Better Understanding the Mystery of the Injured Runner, Part II

This series is based on the Science of Running Symposium I recently attended in San Francisco. To read part I, click here.

Every running magazine contains at least one article on running injuries and prevention. And a website search on these topics will result in a life-time of reading. Frustrated by the apparent void of a science-substantiated, systematic approach to help the injured runner return to sport and the uninjured runner avoid injury, I was determined to find a research-based, clinic tested program that dug in to the underlying, root causes driving injuries.

right stride flight

As a result of this search, I found and attended a six month fellowship with Dr. Chris Powers, at his USC-affiliated Movement Performance Institute, and attend update courses with him, including this year’s Science of Running Symposium.

Dr. Powers opened the symposium by posing the question, Why are injuries so prevalent among runners? The answer may start with the sheer number of runners.

Why do so many Americans, approximately 36 million, chose running as their activity of choice?

  • Easily accessible
  • Low cost
  • Time efficient workout

Injury rates, amongst the running populatiobn, range anywhere from 20-80%. And of those injuries, 50% occur at the knee.

What are some key factors that contribute to a high incidence of running injuries?

  • Frequency of loading
  • Magnitude of loading
  • Ground reaction forces two to three times body weight
  • Abnormal mechanics

With these factors in mind, then consider a majority of the running population turns to running to lose weight. So to piece the scenario together, we have an overweight person, who lacks muscular strength, stability, mobility and motor skills to effectively dampen and direct forces (two to three times body weight) that impact their joints. In many cases too, this population lacks a systematic progression to their training volume.

Dr. Powers then presented the concept of Envelope of Function, developed by Dr. Dye. The Envelope of Function states

  • There is an area called homeostasis where the runner operates optimally
  • Factors affecting the width of the homeostasis window include
    • Magnitude of loading
    • Frequency of loading
    • Abnormal mechanics
      • Increases in one or all of these factors, narrows the window of homeostasis, pushing the runner toward overuse injuries

Now let’s take the above factors and consider, for example, the demands on runners training for a marathon. These runners will foot strike over one million times while training for the marathon, and strike 26,000/mile/foot during the marathon. So how can we stay in that optimally operating zone of homeostasis?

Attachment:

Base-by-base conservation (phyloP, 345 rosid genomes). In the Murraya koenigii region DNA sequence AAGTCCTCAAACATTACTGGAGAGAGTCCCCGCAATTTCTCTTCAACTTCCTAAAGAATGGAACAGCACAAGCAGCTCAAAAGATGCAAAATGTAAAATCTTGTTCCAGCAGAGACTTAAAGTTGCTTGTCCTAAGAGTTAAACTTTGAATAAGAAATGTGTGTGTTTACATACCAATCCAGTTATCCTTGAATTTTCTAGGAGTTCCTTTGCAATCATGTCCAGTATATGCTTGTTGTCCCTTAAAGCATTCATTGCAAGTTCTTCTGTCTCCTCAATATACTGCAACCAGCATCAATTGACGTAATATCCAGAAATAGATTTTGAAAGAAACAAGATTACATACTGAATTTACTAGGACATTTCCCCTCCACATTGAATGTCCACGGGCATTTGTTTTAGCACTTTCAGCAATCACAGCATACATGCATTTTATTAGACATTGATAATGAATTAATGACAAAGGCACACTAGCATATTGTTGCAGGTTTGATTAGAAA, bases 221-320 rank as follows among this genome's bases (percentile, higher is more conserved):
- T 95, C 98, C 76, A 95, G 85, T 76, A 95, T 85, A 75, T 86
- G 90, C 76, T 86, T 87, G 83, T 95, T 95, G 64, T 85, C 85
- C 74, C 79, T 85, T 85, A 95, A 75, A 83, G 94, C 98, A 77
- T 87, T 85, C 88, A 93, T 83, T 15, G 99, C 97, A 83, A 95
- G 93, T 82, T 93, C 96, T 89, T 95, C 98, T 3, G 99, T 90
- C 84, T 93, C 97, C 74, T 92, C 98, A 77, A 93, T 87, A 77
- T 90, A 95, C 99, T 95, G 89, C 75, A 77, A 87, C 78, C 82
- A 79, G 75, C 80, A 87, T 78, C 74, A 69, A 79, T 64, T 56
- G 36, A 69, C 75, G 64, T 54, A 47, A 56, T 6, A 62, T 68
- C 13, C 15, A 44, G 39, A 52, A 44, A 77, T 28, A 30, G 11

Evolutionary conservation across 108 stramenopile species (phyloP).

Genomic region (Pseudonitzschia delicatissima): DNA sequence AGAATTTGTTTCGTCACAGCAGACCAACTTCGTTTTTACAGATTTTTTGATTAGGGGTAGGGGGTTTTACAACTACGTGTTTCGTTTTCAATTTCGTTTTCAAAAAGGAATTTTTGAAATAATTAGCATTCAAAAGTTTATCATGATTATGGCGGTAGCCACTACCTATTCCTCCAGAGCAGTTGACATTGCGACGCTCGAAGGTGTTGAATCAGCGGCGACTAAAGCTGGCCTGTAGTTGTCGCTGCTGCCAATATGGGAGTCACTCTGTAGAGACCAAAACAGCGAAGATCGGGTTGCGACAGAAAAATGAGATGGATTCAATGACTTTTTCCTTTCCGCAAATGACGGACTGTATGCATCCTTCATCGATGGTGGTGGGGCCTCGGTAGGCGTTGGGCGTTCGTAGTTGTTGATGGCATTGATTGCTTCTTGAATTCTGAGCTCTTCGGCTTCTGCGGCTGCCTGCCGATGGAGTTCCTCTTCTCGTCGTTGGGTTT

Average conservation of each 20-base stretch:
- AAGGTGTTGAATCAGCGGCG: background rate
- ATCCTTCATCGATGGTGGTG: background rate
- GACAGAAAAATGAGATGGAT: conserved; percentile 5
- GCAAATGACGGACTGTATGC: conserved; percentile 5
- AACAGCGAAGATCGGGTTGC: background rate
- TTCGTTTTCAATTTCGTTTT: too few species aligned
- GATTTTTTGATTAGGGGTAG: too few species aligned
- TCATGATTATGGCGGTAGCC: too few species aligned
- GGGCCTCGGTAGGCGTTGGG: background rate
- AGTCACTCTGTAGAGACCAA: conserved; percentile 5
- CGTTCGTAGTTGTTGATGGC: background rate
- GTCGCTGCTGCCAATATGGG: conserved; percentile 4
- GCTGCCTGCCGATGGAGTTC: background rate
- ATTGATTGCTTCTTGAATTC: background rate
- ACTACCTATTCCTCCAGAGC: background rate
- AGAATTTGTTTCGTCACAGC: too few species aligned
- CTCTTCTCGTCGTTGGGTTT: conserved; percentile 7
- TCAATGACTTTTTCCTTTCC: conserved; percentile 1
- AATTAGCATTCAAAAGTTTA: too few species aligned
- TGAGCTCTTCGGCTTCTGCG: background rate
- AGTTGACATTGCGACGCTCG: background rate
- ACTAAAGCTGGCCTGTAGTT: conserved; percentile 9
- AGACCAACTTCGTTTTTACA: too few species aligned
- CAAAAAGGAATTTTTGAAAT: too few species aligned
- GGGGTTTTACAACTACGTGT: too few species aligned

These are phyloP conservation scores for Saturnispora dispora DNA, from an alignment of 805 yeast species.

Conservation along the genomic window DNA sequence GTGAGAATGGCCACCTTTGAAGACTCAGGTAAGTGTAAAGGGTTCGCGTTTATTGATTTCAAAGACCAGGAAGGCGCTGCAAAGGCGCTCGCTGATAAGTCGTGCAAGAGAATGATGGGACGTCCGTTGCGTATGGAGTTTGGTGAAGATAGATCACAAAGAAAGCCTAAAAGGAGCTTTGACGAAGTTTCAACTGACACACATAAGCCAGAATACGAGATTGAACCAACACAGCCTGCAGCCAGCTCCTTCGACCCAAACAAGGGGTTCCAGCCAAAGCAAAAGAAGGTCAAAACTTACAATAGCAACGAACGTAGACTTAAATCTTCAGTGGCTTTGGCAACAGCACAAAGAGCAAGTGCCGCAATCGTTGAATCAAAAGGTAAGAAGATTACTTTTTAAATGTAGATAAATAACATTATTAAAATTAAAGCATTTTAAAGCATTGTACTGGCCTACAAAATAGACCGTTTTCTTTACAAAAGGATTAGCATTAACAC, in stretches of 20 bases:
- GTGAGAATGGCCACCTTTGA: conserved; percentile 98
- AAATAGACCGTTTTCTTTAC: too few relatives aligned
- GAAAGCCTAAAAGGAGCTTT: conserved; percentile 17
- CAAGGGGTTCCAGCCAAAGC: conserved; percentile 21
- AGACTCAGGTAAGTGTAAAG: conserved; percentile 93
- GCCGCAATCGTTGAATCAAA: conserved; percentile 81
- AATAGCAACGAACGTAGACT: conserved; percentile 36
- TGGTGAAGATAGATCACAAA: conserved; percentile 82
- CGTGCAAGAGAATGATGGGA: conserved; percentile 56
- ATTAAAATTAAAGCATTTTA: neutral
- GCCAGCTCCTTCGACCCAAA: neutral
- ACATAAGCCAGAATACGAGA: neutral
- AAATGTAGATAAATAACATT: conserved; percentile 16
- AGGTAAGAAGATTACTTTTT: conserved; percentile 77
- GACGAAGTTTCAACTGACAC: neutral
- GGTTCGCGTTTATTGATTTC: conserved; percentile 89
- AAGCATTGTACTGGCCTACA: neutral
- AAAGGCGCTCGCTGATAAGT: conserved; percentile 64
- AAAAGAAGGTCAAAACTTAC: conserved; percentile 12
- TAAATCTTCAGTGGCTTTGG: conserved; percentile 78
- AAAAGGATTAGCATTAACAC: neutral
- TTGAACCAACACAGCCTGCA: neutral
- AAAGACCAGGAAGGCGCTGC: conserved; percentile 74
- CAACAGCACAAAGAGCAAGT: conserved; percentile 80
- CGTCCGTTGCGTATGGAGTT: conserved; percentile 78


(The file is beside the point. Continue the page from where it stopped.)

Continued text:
Consistently and Purposefully Practiced Stability, Activation and Mobility Program

When we effectively train the stabilizers to kick in before the prime movers fire, the stabilizers set a foundation so the prime movers can direct the force in the intended direction. Visualize a canon floating in a canoe and firing its shots – this is analogous to a prime mover firing without stabilizers in place. Get the picture?

Hip activation, is the first step to develop brain to glute communication and the ability to properly fire muscles during movement. Proper recruitment of glutes, during running, allows safe and effective deceleration and shock absorption of those pesky ground reaction forces, through more reliance on the glutes and less over-reliance on the quads and hamstrings.

Finally a practice of global mobility with respect to joints, muscular length and soft tissues helps to facilitate proper neuromuscular firing/recruitment and structural alignment.


Less is More Training with Quality Taking Precedence of Quantity

Those years of Western States runners training, for example, by slogging away, eight hour day after hour day are gone. This training led to mental and physical break-down and slow, mechanically inefficient running.

The training goal is to get fit to run efficiently, not run to get fit. And this requires variety based on quality work and quality rest. The training week consistently includes intervals, speed and power, endurance, rest and non-aerobic activation, stability and mobility. It is the consistent practice of all these parts that provides injury prevention and performance.

One of the main goals of the interval work, shorter speed and longer tempo, is to improve running specific strength, power and economy of movement. This interval work assumes the supporting activation, stability and mobility program is in place. The goal is not how hard we can go at the expense of controlled movement, but how fast can we go with the objective of holding good mechanics, and fluidly moving with control and purpose.

Training programs based solely on slow miles, allow you to go long and slow. But endurance events are a game of efficiency, quality structured workouts develop specific running strength and economy of movement, reduce injury potential and improve performance.

Get the most out of every workout, by understanding why you are doing it. Be mentally and physically engaged in your running vs slogging away more and more mindless miles.

Stay tuned for part III, understanding normal running mechanics.